Want a free cycle repair? On yer bike
I WAS surprised at how much they cost!
Here's a reader's story: "I bought a bicycle from (a trader not in Plymouth) on December 1, 2012. I paid £765.
The payment consisted of £100 on my credit card over the phone as a deposit to secure the bike, and £665 in cash."
I looked this morning and they cost about £1,000 new (good grief) so I suppose that this looked like something of a bargain.
She continues: "On January 26, 2013, in the course of normal road cycling the bicycle developed a fault in that there was a failure of the rear gear changing mechanism.
"This failure caused other damage. On Tuesday, January 29, 2013, I took the bicycle back to (the seller) for repair.
"It was done but I was charged £99.50 for it. I paid by credit card although I pointed out that I did not think that this charge was fair."
So, cutting it short, and noting that the reader and I are still working on the details, this was an expensive bike.
It was believed to have been new, although there was none of the usual paperwork supplied – the user guide, a manufacturer's guarantee and so on.
Nonetheless, our reader has receipts.
The rear gear changing mechanism failed after two months and only 25 miles of cycling. She took it back and was charged for a repair.
On February 5 she wrote, asking for the repair money back.
Now, promise you won't smile, their response was that the reason that she had to pay for the repair was that the hanger, on which the rear gear changing mechanism is mounted, counts as a consumable product, and therefore is an item to be paid for along with any other resultant damage.
So what is the legal position? When you buy a bike, new or not, you have a statutory 'guarantee' as the purchaser (that's the Sale of Goods Act stuff).
You would (normally) have a commercial 'guarantee' from the manufacturer of a new bike (an entirely different thing – but often another avenue of redress).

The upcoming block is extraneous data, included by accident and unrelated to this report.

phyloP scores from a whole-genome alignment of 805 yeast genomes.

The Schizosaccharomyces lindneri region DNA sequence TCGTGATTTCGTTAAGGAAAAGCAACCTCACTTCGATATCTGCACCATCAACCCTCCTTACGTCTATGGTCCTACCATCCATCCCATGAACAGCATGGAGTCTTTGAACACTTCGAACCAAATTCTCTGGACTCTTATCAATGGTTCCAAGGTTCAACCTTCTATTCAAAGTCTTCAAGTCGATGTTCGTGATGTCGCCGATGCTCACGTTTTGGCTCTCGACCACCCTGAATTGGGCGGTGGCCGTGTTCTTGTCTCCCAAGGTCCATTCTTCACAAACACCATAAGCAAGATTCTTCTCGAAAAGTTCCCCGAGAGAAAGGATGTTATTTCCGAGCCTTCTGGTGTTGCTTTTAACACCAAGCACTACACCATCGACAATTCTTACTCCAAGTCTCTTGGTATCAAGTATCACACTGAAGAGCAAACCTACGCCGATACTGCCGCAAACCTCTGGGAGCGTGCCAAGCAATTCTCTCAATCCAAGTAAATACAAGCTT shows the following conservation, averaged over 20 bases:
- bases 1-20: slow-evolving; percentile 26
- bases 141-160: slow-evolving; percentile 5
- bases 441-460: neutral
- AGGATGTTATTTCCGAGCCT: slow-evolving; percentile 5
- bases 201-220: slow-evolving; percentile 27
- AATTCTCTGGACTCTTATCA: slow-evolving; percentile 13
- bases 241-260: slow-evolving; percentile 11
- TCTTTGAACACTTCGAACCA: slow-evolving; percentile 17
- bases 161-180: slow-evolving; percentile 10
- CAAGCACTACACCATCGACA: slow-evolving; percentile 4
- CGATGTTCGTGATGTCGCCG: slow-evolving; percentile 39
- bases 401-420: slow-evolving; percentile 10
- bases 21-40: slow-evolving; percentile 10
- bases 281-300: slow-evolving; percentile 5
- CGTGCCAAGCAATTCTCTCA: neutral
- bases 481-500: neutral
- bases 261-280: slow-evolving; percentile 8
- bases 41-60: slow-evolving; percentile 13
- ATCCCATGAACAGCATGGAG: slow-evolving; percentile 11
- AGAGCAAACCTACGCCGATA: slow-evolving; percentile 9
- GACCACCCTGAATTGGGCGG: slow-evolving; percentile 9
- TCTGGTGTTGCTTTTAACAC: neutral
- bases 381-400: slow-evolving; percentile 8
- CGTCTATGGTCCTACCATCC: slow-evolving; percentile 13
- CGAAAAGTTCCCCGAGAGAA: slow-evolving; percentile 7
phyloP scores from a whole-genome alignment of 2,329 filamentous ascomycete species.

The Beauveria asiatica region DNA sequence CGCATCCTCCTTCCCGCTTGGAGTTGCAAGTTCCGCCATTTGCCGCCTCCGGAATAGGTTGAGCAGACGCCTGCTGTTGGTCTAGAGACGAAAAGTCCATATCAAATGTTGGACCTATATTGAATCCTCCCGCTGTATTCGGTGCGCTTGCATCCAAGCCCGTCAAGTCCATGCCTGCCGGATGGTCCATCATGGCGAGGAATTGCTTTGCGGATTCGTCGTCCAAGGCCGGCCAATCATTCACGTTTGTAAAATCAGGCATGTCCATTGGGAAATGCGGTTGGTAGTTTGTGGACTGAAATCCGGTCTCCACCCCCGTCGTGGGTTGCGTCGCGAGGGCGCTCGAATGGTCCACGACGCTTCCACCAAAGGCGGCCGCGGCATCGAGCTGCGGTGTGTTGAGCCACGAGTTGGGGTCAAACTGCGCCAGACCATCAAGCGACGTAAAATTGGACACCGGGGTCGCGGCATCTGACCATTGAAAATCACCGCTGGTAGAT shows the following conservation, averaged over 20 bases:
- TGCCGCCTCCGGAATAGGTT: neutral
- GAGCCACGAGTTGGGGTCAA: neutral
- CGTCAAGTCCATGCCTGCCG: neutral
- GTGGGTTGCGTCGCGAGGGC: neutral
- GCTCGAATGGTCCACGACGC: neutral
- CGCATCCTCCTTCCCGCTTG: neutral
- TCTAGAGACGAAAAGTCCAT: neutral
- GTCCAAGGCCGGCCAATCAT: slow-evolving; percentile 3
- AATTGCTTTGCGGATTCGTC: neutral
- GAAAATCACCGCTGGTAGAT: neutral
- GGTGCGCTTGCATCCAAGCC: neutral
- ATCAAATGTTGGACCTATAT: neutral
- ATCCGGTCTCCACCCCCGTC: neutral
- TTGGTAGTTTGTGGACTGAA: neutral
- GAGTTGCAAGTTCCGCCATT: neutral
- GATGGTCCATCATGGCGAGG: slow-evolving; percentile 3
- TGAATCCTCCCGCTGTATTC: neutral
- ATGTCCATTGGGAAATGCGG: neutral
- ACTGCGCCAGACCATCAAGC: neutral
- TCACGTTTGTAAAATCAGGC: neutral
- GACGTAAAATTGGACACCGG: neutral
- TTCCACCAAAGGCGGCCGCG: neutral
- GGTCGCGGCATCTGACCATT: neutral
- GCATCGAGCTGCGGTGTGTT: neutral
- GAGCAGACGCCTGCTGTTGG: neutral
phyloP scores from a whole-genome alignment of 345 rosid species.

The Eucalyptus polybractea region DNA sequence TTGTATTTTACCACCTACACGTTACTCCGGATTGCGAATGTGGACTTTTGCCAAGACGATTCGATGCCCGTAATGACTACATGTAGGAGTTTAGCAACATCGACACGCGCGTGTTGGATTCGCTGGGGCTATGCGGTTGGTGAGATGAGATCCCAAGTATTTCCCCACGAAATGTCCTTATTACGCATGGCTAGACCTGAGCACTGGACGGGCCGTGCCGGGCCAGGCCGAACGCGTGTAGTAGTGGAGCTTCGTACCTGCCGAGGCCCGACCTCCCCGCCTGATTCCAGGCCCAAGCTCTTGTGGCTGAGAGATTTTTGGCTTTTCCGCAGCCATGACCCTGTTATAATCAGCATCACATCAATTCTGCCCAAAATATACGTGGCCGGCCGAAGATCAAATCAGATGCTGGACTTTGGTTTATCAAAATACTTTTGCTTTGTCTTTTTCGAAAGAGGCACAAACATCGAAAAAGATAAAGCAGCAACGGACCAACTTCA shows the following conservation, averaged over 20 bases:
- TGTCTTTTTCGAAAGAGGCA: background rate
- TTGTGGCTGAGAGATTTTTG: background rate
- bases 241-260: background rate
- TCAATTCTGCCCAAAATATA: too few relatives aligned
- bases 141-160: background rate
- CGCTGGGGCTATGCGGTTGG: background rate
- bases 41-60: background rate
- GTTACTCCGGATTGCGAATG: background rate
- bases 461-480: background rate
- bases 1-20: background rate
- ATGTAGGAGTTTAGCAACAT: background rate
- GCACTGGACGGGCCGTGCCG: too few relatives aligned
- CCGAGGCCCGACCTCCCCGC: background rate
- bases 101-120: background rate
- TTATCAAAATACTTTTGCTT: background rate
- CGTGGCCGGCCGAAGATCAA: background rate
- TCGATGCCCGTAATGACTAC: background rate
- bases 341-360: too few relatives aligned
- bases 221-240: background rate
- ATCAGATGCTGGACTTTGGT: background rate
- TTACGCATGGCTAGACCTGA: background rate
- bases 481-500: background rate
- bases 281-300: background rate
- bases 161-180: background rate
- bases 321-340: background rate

You might buy an extended warranty – an insurance-backed 'guarantee'.
The real answer is that consumer law is designed to meet the reasonable expectations of reasonable consumers. Our reader is entitled to £765 worth of bike. This one packed up remarkably quickly. She is probably entitled to a free repair. If that doesn't work then to a replacement. If that doesn't work, to a refund.
She is probably not entitled to reject the bike after these months, despite the little use she made of it. This is an interesting one, and I think we may come back for updates.
WHILE we are on the broad topic of consumer complaints and rights, last week the Citizens Advice Bureau (CAB) called for retailers to display consumer rights information at checkouts after over half a million people complained to them over the last year about being sold shoddy products and services worth £3.5 billion.
With a nod towards that Sunday afternoon radio programme listing the pop music charts (I know that you remember it!) the top 10 consumer problems brought by people in England and Wales between April 2012 and February 2013 were:
Beds and mattresses – 7,868
TVs – 8,511
General building work – 8,726
Women's clothing – 9,293
Lap-tops, notebooks and tablet PCs – 10,241
Mobile phone handsets – 10,268
Upholstered furniture – 10,632
Repairs from an independent garage – 11,437
Mobile phone contracts – 11,974
And at number one....
Used cars bought from an independent dealer – 45,425
The excellent CAB are increasingly busy these days, so it's good news that the Which? organisation has just launched a self-help online guide to tracking your consumer rights. Visit www.which.co.uk/consumerrights
It's bright, breezy, very user-friendly and free!
THE prize for nonsense but dangerous emails this week goes to one I received yesterday (I should say that I don't 'do' Facebook or Twitter):
"Congratulations! You have won yourself the total sum of gbp£1,000,000.00 (one million great britain pounds only) your e-mail i.d. emerged as one of the ten final recipients of a cash grant/donation of (gbp£1,000,000.00) pounds from the facebook / yahoo messenger chat awards promotion england u.k.
"E-mail draw, for the claim of your prize you are to contact the below information via e-mail with your ref.fb/968/09.
"Please see attached document file for further step how to claim the prize. Tel: +44-703 174 7620 / +44-703 174 8924 / fax: +44-872 331 6450.
"Regards, dr.mrs.josephine fitzpatrick facebook claim agent england (uk)."
AS ALWAYS, you can contact me by email (firstname.lastname@example.org) or by post at Plymouth Law School, Plymouth University, PL4 8AA.